Subtlety is a hallmark of brilliant art, whether it's the hint of a smile on the Mona Lisa or the cow on a motorcycle in the background of American Gothic. Dive into the details with this Groupon.
Choose from Three Options
- $12 for general admission for two (up to a $24 value)
- $24 for general admission for four (up to a $48 value)
- $36 for general admission for six (up to a $72 value)
General admission grants visitors access to the museum’s assorted galleries and exhibits. The museum is closed on Mondays.
Current exhibitions include Thomas Kinkade: Divine Light, which features 18 oil paintings that grant a sampling of Kinkade's cottage, lighthouse, garden, and chapel themes and challenges visitors to view the artist's wildly popular, often replicated work from a critical, scholarly perspective. It will also include works from the Impressions of Israel series, which he painted en plein air in Israel, along with his earlier allegorical pieces. The exhibition runs from September 1 through November 30.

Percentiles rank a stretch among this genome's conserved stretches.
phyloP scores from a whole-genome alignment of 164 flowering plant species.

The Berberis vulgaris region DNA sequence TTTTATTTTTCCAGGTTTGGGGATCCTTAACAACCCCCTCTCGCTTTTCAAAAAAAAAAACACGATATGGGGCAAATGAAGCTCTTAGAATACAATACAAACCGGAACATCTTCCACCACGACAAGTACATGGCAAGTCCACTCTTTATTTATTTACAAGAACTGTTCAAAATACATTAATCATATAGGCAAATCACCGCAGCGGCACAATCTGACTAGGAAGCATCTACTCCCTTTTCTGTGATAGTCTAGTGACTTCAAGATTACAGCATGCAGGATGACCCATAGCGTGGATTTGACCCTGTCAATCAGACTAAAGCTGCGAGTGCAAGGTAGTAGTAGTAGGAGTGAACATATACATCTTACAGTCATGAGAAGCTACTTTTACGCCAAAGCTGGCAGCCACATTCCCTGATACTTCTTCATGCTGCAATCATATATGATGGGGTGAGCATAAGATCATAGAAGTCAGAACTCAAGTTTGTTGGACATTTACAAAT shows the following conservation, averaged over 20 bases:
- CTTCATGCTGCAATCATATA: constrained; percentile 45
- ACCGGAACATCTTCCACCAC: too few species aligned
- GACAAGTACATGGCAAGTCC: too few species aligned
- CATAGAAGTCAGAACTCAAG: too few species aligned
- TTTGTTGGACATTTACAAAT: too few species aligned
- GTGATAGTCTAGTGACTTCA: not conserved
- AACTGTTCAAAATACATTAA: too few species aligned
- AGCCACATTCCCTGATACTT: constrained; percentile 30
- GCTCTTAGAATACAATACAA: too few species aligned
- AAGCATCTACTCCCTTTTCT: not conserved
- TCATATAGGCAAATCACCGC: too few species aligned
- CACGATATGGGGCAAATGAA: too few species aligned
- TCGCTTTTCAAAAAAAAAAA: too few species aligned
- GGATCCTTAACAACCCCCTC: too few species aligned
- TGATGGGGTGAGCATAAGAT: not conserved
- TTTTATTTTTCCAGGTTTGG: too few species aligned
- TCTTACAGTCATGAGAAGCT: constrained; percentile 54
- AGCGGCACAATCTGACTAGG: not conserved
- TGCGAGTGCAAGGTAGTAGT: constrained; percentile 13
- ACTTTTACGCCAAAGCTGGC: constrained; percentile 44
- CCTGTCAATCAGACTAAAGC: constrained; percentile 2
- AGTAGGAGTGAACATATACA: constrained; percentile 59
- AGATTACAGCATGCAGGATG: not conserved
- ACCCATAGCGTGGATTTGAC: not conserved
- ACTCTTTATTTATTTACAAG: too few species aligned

Museum of Biblical Art
Though each work at the Museum of Biblical Art explores themes or depicts scenes from the Bible, the museum’s mission is to provide invaluable insight into centuries’ worth of art history as guests of all backgrounds and denominations learn about art’s portrayal of Western culture. More than 11 galleries and permanent exhibits fill the museum’s 30,000 square feet of space, beckoning visitors to interpret installations ranging from 14th century sculptures to contemporary paintings. In addition to Jewish ceremonial art and watercolors of archaeological holy sites, the MBA also festoons its walls with works by African-American and Hispanic artists that analyze the same biblical themes, albeit from a different cultural perspective.
One of the museum’s permanent fixtures is a life-size bronze casting of Michelangelo’s Pietà, which was authorized by the Vatican and created by a Florentine foundry that practices the same wax-casting technique formerly used by Renaissance artists. Additionally, lithographs by Marc Chagall depict his interpretations of themes in the Old Testament, and line the colonnade leading from the sculpture atrium to the gallery of contemporary art by supercomputers that needed to express themselves.